When the creator of the visualization chooses a chart type based on esthetic taste rather than the character of their data. 

6. Displaying too much data

This causes the visualization to be overcomplicated and causes the visualization to be near impossible for the audience to figure out. 

7. Trying too hard to be original

Recently infographics and graphical representations of data have become popular due to the fact that most people, despite culture, read charts in the same way. Due to this fact, sticking to conventions is crucial to audience understanding. Arrange data intuitively (alphabetically, sequentially, or by value) and in a logical way. 

8. Making the reader work too hard

Some visualizations alone are not enough and require the creator to add qualifying numbers, text or trend lines.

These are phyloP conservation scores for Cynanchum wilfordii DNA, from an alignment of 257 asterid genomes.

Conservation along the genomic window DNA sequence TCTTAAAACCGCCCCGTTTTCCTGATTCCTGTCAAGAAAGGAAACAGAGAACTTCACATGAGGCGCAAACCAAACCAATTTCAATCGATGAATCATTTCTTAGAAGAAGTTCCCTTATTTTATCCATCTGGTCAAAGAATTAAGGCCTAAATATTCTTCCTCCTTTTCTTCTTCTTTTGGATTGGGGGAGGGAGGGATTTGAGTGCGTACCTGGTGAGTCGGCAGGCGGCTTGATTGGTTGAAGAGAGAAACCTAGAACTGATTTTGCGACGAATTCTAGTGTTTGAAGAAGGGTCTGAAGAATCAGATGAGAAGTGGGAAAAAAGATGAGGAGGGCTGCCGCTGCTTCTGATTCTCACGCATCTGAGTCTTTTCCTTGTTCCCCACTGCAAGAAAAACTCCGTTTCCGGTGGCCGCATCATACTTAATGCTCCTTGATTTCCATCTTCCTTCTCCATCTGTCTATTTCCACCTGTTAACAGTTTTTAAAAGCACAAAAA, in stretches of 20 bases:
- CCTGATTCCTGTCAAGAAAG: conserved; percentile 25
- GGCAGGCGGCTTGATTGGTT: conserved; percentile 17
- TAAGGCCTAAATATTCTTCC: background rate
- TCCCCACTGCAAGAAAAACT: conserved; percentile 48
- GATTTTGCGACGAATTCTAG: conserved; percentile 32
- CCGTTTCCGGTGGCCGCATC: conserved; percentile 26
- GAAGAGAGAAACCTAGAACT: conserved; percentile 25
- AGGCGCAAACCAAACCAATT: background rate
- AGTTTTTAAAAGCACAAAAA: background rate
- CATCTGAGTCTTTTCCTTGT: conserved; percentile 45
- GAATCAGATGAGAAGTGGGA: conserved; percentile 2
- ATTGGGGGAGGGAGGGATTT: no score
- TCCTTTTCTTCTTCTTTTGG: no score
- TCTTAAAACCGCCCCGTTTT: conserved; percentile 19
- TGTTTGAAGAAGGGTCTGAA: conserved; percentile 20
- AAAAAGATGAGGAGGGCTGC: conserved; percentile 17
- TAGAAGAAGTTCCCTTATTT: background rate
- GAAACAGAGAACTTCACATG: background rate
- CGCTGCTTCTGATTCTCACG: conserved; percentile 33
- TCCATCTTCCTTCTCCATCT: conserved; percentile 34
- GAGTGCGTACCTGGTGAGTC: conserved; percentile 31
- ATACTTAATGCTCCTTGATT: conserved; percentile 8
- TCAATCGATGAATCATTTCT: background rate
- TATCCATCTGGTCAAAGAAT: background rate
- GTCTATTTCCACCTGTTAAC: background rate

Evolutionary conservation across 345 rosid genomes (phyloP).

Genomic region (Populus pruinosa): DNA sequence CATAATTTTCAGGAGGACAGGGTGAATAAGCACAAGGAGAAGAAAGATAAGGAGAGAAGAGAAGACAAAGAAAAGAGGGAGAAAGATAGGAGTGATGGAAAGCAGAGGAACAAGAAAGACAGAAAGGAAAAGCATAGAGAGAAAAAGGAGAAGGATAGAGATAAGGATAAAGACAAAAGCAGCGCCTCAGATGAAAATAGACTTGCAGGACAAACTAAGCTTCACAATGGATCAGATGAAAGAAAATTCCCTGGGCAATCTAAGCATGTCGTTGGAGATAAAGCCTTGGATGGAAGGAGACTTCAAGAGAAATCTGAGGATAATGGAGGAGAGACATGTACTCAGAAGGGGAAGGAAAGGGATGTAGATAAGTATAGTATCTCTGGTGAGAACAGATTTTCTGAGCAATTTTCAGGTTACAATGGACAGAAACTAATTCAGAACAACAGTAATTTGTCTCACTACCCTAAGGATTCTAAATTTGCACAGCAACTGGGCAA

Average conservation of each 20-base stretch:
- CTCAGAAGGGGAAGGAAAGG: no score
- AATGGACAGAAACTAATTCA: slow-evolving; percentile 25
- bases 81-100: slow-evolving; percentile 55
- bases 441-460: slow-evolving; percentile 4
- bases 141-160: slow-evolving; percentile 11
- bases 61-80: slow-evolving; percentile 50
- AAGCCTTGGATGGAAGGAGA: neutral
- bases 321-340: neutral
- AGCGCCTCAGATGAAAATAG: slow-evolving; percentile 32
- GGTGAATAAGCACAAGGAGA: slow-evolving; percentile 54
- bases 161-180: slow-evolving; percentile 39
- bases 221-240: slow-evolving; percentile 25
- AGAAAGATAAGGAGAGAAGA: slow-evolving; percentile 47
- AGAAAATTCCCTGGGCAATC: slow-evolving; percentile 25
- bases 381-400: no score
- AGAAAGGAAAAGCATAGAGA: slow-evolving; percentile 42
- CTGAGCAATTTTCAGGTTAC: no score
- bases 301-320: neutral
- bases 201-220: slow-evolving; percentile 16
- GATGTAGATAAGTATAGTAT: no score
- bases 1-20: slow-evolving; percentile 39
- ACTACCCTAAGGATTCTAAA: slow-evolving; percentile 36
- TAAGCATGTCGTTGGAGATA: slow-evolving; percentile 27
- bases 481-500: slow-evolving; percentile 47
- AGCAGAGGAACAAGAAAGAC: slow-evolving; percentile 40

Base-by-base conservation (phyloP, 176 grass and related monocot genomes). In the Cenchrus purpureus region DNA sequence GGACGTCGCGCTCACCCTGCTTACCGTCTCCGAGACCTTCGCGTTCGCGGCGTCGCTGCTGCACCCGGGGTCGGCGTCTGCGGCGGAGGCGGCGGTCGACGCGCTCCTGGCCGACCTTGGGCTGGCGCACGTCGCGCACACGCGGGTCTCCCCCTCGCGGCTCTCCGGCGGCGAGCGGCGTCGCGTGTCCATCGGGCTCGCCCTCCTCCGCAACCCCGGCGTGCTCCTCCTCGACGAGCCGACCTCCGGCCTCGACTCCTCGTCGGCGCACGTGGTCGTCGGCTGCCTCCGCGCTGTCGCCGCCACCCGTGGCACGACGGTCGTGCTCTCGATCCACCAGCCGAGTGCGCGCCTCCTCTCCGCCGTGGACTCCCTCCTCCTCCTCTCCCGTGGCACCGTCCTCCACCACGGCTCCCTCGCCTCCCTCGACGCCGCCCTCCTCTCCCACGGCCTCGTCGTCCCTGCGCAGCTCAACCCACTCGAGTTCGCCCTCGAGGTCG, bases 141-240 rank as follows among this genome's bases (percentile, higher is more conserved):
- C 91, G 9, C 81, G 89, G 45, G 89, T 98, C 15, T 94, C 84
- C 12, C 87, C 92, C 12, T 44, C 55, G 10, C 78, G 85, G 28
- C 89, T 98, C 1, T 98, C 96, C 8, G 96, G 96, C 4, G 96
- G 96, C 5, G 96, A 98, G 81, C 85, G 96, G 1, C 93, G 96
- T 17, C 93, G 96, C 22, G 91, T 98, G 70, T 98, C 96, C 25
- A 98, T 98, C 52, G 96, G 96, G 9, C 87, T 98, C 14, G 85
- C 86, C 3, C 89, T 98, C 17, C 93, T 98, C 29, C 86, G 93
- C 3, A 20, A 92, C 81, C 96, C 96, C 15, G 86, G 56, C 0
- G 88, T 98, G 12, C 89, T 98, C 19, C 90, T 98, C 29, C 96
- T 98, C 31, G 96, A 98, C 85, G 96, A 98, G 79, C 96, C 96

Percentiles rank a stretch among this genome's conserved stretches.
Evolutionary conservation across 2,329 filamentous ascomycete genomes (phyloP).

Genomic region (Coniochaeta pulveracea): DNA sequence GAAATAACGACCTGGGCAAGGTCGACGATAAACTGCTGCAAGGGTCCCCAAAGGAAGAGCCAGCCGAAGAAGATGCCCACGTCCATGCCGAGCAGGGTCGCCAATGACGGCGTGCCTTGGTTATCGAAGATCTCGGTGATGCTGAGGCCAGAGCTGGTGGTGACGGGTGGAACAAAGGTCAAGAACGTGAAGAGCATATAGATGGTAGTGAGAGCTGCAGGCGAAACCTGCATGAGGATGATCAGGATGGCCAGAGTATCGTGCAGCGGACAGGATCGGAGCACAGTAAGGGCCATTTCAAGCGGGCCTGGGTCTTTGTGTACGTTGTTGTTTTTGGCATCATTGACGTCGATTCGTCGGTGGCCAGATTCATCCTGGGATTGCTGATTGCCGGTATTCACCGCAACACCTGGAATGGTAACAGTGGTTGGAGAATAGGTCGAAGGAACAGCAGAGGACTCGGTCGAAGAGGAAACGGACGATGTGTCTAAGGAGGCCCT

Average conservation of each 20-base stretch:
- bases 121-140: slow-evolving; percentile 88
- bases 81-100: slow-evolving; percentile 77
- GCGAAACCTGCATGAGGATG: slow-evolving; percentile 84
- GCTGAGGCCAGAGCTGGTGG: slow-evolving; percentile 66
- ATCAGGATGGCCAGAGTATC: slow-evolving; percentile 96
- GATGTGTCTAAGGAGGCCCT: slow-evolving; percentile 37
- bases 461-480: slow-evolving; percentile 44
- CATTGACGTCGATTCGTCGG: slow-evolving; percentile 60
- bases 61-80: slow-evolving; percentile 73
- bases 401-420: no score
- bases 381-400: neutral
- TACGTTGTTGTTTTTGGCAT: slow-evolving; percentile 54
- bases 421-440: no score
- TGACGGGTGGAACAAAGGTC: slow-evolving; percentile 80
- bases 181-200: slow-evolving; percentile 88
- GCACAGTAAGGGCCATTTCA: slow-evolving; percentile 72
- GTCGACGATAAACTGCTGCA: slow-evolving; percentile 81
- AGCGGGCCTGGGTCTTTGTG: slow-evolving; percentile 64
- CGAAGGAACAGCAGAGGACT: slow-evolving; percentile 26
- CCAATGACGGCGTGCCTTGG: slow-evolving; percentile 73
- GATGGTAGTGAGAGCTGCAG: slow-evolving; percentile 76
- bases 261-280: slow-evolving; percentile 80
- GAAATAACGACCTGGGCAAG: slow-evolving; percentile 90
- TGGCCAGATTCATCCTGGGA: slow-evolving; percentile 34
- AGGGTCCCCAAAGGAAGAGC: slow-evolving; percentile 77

9. Purposeful & Selective bias

  • Purposeful bias: deliberate attempt to influence data, most likely to take the form of data omissions or adjustments
  • Selective bias: slightly more discreet and passes by those who do not, or are not able, to read between the lines, such as: the nature of the sample of people surveyed. Example: Surveying college students about legal drinking age

10. Using percentage change in combination with a small sample size

Alongside the choice of sample (see #9), an additional factor to be aware of is the size of the sample. When an experiment or study is led on a totally not significant sample size, not only will the results be unusable, but the way of presenting the results as percentages will be misleading.